NEW YORK, March 8 (Reuters) - The Dow’s run to record highs in the stock market’s rally this year may not mean it’s time for investors to go on a buying spree.
Instead, many financial advisers are telling clients to go easy, whether they’re just getting back into stocks or seeking to add to equity positions.
Questions over how much higher the market can go have kept caution in play, with some technical indicators suggesting the market is overbought.
But the case for investing in stocks is strong, they said, particularly given signs of more strength in the economy, especially Friday’s jobs report, which showed a much higher-than-expected 236,000 workers added to the payrolls in February.
“We’re telling clients to take a more defensive approach to the market right now,” said Frank Fantozzi, chief executive of Planned Financial Services, an independent wealth manager in Cleveland.
Yet stocks remain a better choice than other asset classes, he said.
“If I had to pick a category, I’d still be looking at equities,” Fantozzi said. “We still think the market is going to post positive gains for the year.”
On Tuesday, the Dow Jones industrial average broke through levels not seen since 2007 and continued to mark new record highs the rest of the week. The Dow is now up 9.9 percent since Dec. 31.
The broader Standard & Poor’s 500 on Friday ended less than 1 percent away from its record close of 1,565.15, which it reached on Oct. 9, 2007. The S&P 500 is up 8.8 percent since the end of 2012.
Valuations remain relatively attractive. The S&P 500’s forward 12-month price-to-earnings ratio, a commonly used measure to value stocks, is at 13.8 percent, still below its historic average P/E of 14.8 percent, based on data going back to 1968, Thomson Reuters data showed.
Other experts gave similar advice, saying investors should proceed, but with caution.
“We still have some speed bumps ahead of us,” said Fred Dickson, chief market strategist at D.A. Davidson & Co. in Lake Oswego, Oregon. “We don’t see any urgency to jump in.”
U.S. spending cuts loom as Washington debates the path of fiscal policy, while the euro-zone crisis is far from resolved. U.S. economic growth has also been slow.
Another reason for caution: U.S. earnings growth - one of the biggest drivers of the market - is slowing. Estimates for first-quarter S&P 500 earnings are now at 1.4 percent, down from a 4.3 percent forecast from Jan. 1, Thomson Reuters data showed.
“I try to tell people that although it’s a great run, there will probably be some pullback, and we’ll see it start to taper off into the summer,” said Rodd Newhouse, a Dallas-based financial adviser with Wells Fargo Advisors.
Investor interest in the market is high, analysts have noted.
TD Ameritrade Investor Movement Index, which is designed to measure investor sentiment based on data on positions and trading activity, rose to 5.14 in February from 4.71 in January, and is high relative to historic ranges.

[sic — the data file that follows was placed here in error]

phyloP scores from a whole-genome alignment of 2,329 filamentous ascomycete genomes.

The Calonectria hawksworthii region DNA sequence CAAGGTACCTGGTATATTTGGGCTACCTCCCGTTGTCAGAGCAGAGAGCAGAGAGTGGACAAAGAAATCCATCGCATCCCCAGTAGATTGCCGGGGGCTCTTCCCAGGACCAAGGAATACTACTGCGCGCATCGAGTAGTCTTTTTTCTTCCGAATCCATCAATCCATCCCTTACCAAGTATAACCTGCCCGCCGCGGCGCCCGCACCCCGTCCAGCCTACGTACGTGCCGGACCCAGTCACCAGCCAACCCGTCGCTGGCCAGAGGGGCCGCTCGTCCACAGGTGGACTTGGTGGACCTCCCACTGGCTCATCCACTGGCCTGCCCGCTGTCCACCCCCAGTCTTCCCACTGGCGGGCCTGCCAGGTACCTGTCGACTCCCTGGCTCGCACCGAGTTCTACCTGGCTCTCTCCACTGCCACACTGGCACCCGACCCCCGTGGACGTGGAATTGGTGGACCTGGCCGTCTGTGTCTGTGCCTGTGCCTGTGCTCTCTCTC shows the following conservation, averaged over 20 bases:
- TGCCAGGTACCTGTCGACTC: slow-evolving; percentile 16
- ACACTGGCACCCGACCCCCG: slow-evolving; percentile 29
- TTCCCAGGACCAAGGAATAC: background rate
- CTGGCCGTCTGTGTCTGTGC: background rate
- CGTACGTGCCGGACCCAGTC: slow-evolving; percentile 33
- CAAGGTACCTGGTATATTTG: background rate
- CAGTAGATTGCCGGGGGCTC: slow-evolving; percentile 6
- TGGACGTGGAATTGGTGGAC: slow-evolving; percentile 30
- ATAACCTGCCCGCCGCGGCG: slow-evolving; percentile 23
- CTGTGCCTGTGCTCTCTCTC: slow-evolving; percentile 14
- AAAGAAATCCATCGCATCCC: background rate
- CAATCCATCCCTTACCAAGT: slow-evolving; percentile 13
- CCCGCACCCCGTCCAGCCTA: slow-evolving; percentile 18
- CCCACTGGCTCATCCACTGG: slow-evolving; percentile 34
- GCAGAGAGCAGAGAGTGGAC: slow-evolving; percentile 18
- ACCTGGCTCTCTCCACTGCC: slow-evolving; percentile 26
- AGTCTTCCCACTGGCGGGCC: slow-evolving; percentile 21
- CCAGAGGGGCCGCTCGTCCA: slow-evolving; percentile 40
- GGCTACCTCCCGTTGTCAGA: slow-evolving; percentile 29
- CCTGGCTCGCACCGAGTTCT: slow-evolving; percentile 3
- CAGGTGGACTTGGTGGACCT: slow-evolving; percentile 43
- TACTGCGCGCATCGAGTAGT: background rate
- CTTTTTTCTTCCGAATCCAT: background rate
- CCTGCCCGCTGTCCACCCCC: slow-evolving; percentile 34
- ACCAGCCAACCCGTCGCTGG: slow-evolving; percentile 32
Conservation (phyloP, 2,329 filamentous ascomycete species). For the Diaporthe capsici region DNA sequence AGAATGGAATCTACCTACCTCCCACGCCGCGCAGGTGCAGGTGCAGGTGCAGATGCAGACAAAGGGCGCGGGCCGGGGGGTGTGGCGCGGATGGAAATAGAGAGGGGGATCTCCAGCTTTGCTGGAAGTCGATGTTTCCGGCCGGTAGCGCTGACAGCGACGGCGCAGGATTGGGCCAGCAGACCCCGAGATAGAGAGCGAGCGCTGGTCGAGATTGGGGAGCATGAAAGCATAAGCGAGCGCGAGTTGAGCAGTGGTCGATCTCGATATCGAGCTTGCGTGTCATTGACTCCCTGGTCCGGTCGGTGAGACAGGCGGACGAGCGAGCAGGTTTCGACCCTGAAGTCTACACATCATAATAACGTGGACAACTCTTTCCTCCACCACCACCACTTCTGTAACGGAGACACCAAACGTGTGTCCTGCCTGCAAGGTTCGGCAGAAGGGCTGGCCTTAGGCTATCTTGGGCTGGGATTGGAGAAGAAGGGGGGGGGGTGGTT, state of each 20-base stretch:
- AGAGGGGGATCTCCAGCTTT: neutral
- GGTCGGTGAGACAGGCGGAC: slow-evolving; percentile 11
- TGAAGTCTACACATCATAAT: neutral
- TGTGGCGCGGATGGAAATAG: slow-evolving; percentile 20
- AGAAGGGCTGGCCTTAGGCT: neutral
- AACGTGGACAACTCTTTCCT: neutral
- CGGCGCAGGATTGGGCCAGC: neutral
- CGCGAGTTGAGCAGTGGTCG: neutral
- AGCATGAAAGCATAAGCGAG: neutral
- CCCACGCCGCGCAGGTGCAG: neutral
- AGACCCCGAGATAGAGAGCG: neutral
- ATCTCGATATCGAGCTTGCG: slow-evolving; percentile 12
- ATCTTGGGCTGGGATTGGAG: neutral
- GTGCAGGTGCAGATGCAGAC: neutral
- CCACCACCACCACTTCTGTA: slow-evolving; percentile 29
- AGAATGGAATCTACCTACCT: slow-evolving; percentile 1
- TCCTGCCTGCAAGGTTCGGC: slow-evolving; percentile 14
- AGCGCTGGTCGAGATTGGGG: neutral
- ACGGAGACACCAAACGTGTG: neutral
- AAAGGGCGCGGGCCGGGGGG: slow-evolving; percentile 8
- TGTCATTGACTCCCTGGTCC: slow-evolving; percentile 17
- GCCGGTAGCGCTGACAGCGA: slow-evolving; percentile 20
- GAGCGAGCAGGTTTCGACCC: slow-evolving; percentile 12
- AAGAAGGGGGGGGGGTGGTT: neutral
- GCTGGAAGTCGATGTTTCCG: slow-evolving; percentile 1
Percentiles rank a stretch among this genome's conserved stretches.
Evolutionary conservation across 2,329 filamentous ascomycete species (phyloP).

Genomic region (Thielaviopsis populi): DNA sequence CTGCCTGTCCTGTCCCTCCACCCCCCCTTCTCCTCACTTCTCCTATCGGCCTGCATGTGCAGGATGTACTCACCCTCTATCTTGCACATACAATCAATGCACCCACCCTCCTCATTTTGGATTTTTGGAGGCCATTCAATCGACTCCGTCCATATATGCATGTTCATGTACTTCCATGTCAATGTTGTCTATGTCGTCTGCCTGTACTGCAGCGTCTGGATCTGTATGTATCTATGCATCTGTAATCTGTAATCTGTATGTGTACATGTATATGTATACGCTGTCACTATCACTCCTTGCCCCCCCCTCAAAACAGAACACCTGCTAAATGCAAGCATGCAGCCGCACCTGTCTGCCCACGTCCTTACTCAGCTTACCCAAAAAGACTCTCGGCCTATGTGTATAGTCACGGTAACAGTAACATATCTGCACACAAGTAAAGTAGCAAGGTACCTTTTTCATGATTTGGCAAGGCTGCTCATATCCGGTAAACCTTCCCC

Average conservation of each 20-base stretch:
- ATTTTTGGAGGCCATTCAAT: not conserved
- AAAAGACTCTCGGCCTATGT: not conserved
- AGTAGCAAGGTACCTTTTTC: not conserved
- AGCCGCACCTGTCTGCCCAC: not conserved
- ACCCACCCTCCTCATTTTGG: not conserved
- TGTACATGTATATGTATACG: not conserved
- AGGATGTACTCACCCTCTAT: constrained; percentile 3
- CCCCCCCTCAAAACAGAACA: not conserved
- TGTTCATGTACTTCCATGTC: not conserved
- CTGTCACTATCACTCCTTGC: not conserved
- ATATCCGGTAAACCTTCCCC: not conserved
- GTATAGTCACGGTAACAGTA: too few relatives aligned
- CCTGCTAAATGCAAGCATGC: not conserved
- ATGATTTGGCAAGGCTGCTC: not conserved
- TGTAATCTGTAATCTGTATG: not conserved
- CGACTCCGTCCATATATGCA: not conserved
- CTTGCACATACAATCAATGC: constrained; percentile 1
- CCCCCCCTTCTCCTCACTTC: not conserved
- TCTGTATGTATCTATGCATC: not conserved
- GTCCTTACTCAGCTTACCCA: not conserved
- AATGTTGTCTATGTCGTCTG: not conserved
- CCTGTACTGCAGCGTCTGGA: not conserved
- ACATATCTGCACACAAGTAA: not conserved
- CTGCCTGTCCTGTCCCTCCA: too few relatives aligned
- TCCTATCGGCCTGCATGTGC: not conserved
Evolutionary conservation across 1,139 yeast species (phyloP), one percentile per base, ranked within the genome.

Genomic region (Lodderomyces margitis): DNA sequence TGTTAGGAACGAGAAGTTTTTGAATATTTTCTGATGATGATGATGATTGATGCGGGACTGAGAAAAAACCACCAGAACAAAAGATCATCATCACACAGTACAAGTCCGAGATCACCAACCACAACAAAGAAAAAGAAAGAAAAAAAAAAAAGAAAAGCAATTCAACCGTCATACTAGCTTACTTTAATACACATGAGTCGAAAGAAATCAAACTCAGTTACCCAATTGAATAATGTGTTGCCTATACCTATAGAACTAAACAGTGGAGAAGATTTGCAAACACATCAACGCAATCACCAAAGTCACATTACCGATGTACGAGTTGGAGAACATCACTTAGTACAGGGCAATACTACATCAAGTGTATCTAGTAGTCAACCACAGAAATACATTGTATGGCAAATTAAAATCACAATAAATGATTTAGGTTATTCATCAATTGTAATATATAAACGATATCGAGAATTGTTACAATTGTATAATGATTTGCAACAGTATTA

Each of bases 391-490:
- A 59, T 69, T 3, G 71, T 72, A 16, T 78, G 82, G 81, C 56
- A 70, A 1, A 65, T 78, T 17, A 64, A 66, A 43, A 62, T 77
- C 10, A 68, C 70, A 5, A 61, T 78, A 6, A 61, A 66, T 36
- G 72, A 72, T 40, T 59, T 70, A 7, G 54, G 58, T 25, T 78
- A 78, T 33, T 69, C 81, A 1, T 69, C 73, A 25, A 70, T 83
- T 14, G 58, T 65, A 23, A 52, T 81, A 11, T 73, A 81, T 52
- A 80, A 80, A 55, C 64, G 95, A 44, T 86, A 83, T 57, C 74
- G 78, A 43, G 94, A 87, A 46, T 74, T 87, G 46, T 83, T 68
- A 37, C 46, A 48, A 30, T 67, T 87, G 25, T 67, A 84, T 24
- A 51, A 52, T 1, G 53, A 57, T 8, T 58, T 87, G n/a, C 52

Stock funds attracted $7.14 billion in the week ended March 6, data from EPFR Global showed on Friday, well above the previous week’s cash gains of $1.2 billion. Appetite for U.S. stocks largely accounted for the inflows.
“Every call that I took this week was (clients asking) ‘Why?’ They want to know why this market is trading here ... they want to be involved,” said Leslie Ferrone, an Oak Brook, Illinois-based financial adviser affiliated with Concert Wealth Management.
Some argue it may be time to take a break from buying.
Paul Mendelsohn, chief investment strategist at Windham Financial Services in Charlotte, Vermont, said his computer models show the market is “extended,” including regression slopes and other indicators that look at how far the market has come and how fast.
“The key here is just don’t make a big mistake,” Mendelsohn said.
He said he’s been reducing his exposure to stocks in recent weeks, reversing a more bullish stance.
“I‘m going to err on the caution side here.”
Other advice on how to manage the current trend is to shop for bargains while selling stocks with sharp gains.
“We’re still riding the wave, but taking profits in some of the higher flyers that have done really well and buying some of the areas that are down for the year and hitting new lows,” said Alan Lancz, president of Alan B. Lancz & Associates Inc., an investment advisory firm in Toledo, Ohio.
“We’re still finding some bargains,” Lancz said.
Fantozzi said he still expects large-cap growth industries to do well, including manufacturing and technology. But he said he would avoid defense companies because of the potential for government spending cuts in that area.
“If there’s a pullback, we’re not looking at a major pullback,” Fantozzi said.
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